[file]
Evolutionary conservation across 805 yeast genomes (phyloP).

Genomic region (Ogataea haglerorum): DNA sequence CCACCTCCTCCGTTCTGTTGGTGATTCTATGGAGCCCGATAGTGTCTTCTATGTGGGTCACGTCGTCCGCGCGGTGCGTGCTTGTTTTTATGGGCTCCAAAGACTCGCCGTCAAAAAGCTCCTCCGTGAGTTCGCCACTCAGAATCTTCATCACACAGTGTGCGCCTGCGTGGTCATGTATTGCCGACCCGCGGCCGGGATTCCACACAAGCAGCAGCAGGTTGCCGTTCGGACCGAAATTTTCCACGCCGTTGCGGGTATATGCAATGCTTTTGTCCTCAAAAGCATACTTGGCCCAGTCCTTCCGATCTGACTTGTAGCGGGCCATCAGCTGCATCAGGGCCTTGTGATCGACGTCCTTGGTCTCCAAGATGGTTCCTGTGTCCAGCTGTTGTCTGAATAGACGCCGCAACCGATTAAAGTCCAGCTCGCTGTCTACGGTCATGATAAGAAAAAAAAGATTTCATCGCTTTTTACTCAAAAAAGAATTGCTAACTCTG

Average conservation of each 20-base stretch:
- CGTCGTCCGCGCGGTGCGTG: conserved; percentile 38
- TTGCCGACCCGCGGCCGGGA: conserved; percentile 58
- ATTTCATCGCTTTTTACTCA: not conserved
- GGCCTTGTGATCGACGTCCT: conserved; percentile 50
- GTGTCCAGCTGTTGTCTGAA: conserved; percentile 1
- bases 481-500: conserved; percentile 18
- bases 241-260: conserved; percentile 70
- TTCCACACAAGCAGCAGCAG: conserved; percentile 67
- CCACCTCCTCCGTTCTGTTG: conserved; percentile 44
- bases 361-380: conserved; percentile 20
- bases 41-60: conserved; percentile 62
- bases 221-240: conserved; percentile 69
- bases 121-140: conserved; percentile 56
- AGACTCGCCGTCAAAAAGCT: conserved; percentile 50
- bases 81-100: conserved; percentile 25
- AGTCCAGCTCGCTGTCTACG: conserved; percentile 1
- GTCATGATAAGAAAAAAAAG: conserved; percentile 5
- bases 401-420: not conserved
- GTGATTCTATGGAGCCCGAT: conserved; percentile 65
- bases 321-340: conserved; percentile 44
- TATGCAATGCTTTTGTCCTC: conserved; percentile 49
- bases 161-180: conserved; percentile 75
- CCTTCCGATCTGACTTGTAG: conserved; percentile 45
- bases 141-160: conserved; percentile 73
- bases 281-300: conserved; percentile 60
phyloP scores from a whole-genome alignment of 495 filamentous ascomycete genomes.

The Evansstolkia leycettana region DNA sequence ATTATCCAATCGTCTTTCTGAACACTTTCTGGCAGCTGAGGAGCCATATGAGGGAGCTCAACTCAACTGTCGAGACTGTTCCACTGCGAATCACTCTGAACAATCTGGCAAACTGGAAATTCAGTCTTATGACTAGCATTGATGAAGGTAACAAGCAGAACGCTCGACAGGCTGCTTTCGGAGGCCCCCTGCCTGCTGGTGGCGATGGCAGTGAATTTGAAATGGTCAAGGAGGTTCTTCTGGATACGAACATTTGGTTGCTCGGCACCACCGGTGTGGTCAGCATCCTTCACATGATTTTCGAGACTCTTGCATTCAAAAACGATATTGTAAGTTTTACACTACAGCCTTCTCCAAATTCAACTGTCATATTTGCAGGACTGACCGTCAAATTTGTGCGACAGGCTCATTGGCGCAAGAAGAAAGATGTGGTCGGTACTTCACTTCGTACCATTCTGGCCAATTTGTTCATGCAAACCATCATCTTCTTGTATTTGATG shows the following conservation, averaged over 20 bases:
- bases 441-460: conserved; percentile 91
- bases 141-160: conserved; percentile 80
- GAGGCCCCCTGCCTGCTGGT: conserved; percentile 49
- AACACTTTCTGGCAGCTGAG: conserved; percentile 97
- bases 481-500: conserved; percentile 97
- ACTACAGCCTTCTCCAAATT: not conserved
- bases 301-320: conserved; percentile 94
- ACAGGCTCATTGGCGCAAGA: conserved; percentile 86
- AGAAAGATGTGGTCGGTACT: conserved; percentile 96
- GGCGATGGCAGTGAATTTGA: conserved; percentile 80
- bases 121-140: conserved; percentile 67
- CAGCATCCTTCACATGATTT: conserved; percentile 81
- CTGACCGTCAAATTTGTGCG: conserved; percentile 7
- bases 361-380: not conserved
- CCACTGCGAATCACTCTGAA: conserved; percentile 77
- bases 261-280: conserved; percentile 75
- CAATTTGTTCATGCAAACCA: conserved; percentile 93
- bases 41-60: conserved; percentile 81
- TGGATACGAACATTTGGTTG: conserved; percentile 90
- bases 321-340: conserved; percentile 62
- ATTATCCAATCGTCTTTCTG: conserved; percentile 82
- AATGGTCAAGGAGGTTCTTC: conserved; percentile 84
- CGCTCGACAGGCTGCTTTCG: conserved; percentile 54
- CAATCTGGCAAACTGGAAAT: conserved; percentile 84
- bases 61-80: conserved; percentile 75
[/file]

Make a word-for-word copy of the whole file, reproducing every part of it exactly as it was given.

Evolutionary conservation across 805 yeast genomes (phyloP).

Genomic region (Ogataea haglerorum): DNA sequence CCACCTCCTCCGTTCTGTTGGTGATTCTATGGAGCCCGATAGTGTCTTCTATGTGGGTCACGTCGTCCGCGCGGTGCGTGCTTGTTTTTATGGGCTCCAAAGACTCGCCGTCAAAAAGCTCCTCCGTGAGTTCGCCACTCAGAATCTTCATCACACAGTGTGCGCCTGCGTGGTCATGTATTGCCGACCCGCGGCCGGGATTCCACACAAGCAGCAGCAGGTTGCCGTTCGGACCGAAATTTTCCACGCCGTTGCGGGTATATGCAATGCTTTTGTCCTCAAAAGCATACTTGGCCCAGTCCTTCCGATCTGACTTGTAGCGGGCCATCAGCTGCATCAGGGCCTTGTGATCGACGTCCTTGGTCTCCAAGATGGTTCCTGTGTCCAGCTGTTGTCTGAATAGACGCCGCAACCGATTAAAGTCCAGCTCGCTGTCTACGGTCATGATAAGAAAAAAAAGATTTCATCGCTTTTTACTCAAAAAAGAATTGCTAACTCTG

Average conservation of each 20-base stretch:
- CGTCGTCCGCGCGGTGCGTG: conserved; percentile 38
- TTGCCGACCCGCGGCCGGGA: conserved; percentile 58
- ATTTCATCGCTTTTTACTCA: not conserved
- GGCCTTGTGATCGACGTCCT: conserved; percentile 50
- GTGTCCAGCTGTTGTCTGAA: conserved; percentile 1
- bases 481-500: conserved; percentile 18
- bases 241-260: conserved; percentile 70
- TTCCACACAAGCAGCAGCAG: conserved; percentile 67
- CCACCTCCTCCGTTCTGTTG: conserved; percentile 44
- bases 361-380: conserved; percentile 20
- bases 41-60: conserved; percentile 62
- bases 221-240: conserved; percentile 69
- bases 121-140: conserved; percentile 56
- AGACTCGCCGTCAAAAAGCT: conserved; percentile 50
- bases 81-100: conserved; percentile 25
- AGTCCAGCTCGCTGTCTACG: conserved; percentile 1
- GTCATGATAAGAAAAAAAAG: conserved; percentile 5
- bases 401-420: not conserved
- GTGATTCTATGGAGCCCGAT: conserved; percentile 65
- bases 321-340: conserved; percentile 44
- TATGCAATGCTTTTGTCCTC: conserved; percentile 49
- bases 161-180: conserved; percentile 75
- CCTTCCGATCTGACTTGTAG: conserved; percentile 45
- bases 141-160: conserved; percentile 73
- bases 281-300: conserved; percentile 60
phyloP scores from a whole-genome alignment of 495 filamentous ascomycete genomes.

The Evansstolkia leycettana region DNA sequence ATTATCCAATCGTCTTTCTGAACACTTTCTGGCAGCTGAGGAGCCATATGAGGGAGCTCAACTCAACTGTCGAGACTGTTCCACTGCGAATCACTCTGAACAATCTGGCAAACTGGAAATTCAGTCTTATGACTAGCATTGATGAAGGTAACAAGCAGAACGCTCGACAGGCTGCTTTCGGAGGCCCCCTGCCTGCTGGTGGCGATGGCAGTGAATTTGAAATGGTCAAGGAGGTTCTTCTGGATACGAACATTTGGTTGCTCGGCACCACCGGTGTGGTCAGCATCCTTCACATGATTTTCGAGACTCTTGCATTCAAAAACGATATTGTAAGTTTTACACTACAGCCTTCTCCAAATTCAACTGTCATATTTGCAGGACTGACCGTCAAATTTGTGCGACAGGCTCATTGGCGCAAGAAGAAAGATGTGGTCGGTACTTCACTTCGTACCATTCTGGCCAATTTGTTCATGCAAACCATCATCTTCTTGTATTTGATG shows the following conservation, averaged over 20 bases:
- bases 441-460: conserved; percentile 91
- bases 141-160: conserved; percentile 80
- GAGGCCCCCTGCCTGCTGGT: conserved; percentile 49
- AACACTTTCTGGCAGCTGAG: conserved; percentile 97
- bases 481-500: conserved; percentile 97
- ACTACAGCCTTCTCCAAATT: not conserved
- bases 301-320: conserved; percentile 94
- ACAGGCTCATTGGCGCAAGA: conserved; percentile 86
- AGAAAGATGTGGTCGGTACT: conserved; percentile 96
- GGCGATGGCAGTGAATTTGA: conserved; percentile 80
- bases 121-140: conserved; percentile 67
- CAGCATCCTTCACATGATTT: conserved; percentile 81
- CTGACCGTCAAATTTGTGCG: conserved; percentile 7
- bases 361-380: not conserved
- CCACTGCGAATCACTCTGAA: conserved; percentile 77
- bases 261-280: conserved; percentile 75
- CAATTTGTTCATGCAAACCA: conserved; percentile 93
- bases 41-60: conserved; percentile 81
- TGGATACGAACATTTGGTTG: conserved; percentile 90
- bases 321-340: conserved; percentile 62
- ATTATCCAATCGTCTTTCTG: conserved; percentile 82
- AATGGTCAAGGAGGTTCTTC: conserved; percentile 84
- CGCTCGACAGGCTGCTTTCG: conserved; percentile 54
- CAATCTGGCAAACTGGAAAT: conserved; percentile 84
- bases 61-80: conserved; percentile 75